Art style that depicts forms as if from multiple perspectives at once. The images are often fragmented and disjointed, and it is up to the viewer to assemble them mentally into a cohesive image


turned into a god


concentration of objects or details


a rounded architectural feature shaped like half of a sphere

double-tiered arches

arches topped by arches

Early Christian Period

The period from the life of Jesus (first century) to the reign of the Roman Emperor Constantine (fourth century), who legalized Christianity throughout the empire


Techniques used to draw attention to one or more points in a work


pigment suspended in hot wax and used as paint

engaged columns

columns partially embedded in a wall


In Buddhism, the state achieved by the Buddha, and the goal of Buddhists, characterized by deep understanding of the self and of the world around it


A short memorial in memory of a person who has died, often written on a tombstone


The front face of a building

film noir

film genre, esp. of the 1930s, 1940s, and 1950s, shot in black and white, characterized by a gritty or even harsh mood and cynical characters, often involving complex crime stories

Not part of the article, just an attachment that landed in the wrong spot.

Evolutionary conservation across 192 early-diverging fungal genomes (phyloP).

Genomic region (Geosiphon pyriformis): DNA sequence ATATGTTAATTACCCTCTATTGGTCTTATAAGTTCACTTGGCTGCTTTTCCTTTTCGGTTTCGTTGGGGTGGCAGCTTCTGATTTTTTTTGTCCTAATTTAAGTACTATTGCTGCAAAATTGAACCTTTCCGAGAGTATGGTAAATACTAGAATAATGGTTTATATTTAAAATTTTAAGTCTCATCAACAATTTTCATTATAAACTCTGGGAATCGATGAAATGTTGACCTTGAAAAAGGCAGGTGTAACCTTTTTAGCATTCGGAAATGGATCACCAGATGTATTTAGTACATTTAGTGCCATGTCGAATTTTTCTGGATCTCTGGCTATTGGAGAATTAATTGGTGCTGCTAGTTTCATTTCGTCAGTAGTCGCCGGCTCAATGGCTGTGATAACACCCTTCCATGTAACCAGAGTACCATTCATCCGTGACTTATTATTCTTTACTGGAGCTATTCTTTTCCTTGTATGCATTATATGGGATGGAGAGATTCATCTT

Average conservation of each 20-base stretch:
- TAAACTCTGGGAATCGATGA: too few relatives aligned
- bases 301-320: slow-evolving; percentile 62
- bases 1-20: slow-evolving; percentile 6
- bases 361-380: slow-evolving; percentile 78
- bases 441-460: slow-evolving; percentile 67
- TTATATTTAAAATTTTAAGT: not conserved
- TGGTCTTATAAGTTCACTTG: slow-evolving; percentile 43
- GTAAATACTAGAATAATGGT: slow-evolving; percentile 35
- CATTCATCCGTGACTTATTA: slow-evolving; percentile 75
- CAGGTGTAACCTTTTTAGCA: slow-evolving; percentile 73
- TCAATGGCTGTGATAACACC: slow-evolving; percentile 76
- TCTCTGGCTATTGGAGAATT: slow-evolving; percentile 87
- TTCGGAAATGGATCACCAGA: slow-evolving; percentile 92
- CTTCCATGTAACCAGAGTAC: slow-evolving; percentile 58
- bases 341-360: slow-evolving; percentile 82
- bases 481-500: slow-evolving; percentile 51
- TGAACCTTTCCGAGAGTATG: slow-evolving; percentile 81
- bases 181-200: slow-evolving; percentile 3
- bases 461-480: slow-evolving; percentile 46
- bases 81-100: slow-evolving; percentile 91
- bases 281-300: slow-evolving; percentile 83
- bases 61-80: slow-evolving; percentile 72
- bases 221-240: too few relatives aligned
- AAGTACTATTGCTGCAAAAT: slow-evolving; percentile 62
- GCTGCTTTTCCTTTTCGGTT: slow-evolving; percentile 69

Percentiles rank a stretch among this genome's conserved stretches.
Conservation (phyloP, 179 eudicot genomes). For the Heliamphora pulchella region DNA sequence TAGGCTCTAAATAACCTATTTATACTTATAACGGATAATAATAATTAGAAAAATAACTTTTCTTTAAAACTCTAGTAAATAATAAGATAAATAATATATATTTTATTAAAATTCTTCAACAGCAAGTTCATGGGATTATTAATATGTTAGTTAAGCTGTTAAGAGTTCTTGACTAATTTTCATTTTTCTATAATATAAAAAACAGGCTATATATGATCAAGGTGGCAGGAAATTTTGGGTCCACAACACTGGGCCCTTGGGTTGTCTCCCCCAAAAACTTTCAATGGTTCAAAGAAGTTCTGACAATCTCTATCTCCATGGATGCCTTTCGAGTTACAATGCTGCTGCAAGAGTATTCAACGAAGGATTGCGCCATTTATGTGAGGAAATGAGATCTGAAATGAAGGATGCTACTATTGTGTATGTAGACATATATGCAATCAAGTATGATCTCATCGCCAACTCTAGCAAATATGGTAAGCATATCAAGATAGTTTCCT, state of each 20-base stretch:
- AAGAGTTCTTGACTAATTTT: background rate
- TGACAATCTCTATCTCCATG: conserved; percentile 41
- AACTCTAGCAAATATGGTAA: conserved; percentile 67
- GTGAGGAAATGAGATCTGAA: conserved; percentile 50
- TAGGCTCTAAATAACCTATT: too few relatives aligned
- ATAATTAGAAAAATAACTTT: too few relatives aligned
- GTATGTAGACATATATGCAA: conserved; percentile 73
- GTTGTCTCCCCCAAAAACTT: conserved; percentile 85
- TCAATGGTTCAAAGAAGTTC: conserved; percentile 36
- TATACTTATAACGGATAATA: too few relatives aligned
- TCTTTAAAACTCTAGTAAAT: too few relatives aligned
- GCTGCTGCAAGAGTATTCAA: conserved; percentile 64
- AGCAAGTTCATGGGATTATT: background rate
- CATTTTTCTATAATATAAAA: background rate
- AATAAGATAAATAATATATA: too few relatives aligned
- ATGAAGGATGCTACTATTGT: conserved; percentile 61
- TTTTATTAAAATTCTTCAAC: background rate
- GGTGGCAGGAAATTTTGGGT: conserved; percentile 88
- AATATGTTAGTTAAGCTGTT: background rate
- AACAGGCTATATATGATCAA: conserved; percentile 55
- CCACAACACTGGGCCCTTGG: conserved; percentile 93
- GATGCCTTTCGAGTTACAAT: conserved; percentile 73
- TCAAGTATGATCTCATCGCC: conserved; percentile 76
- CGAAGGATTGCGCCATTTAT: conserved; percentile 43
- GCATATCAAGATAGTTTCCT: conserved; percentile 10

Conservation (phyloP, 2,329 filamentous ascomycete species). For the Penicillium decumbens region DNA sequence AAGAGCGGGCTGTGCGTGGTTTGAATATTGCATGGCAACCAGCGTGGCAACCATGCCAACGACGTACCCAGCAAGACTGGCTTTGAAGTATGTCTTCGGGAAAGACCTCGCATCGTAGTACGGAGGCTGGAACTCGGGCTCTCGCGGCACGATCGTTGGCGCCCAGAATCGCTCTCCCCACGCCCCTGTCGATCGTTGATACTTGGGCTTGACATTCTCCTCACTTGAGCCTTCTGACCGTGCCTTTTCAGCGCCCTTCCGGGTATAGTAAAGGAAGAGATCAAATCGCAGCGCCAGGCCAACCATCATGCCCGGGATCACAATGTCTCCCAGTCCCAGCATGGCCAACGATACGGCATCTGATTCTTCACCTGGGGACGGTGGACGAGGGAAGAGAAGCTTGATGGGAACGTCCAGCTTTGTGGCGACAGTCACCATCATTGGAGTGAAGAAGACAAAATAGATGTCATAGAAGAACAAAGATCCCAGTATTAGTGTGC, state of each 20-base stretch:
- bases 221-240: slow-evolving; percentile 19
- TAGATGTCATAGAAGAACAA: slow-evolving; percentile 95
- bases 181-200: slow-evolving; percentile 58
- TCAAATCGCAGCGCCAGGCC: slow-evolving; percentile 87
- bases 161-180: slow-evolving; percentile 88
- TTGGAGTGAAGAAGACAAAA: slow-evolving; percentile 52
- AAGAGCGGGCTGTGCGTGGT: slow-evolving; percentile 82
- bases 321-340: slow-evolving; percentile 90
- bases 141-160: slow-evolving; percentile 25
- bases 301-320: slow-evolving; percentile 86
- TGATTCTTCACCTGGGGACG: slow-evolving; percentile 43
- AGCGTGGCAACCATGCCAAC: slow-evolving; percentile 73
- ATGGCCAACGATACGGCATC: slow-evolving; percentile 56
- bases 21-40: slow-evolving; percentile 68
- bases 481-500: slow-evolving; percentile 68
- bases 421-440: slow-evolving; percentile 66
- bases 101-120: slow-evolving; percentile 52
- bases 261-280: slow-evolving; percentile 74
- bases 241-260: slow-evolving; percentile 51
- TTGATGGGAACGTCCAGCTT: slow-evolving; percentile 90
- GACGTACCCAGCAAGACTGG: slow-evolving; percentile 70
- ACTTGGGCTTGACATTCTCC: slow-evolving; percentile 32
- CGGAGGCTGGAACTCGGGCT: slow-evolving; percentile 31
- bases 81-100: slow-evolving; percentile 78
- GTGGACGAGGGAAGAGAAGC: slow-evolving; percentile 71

Five Pillars of Islam

See here


Sections of texts, films, videos, etc., that take place before the main timeline of the narrative


From Flanders, a country that once occupied territory centered on what is now Belgium


resembling plants, esp. plant leaves and vines


The portion of the image that appears to be closest to the viewer


The property of a three-dimensional object; also used to describe the illusion of three-dimensionality

formal elements

see: visual elements


Smoothly curving lines of varying thickness that outline forms in art of Pacific Northwest Coast Indigenous art, and the most important visual element of this artistic style

found art

art comprised of pre-existing, often ordinary or manufactured objects


paint mixed with wet plaster and applied directly to a wall surface

fresco paintings

see Fresco


showing the front of a figure or object as fully facing the picture plane

Garden of Eden

In Judaism, Christianity, and Islam, the site of the creation of Adam and Eve, a beautiful and abundant paradise


in art, based on feminist theory: a specific, gendered, sexualizing look from a straight man at a woman, conveying an imbalance of power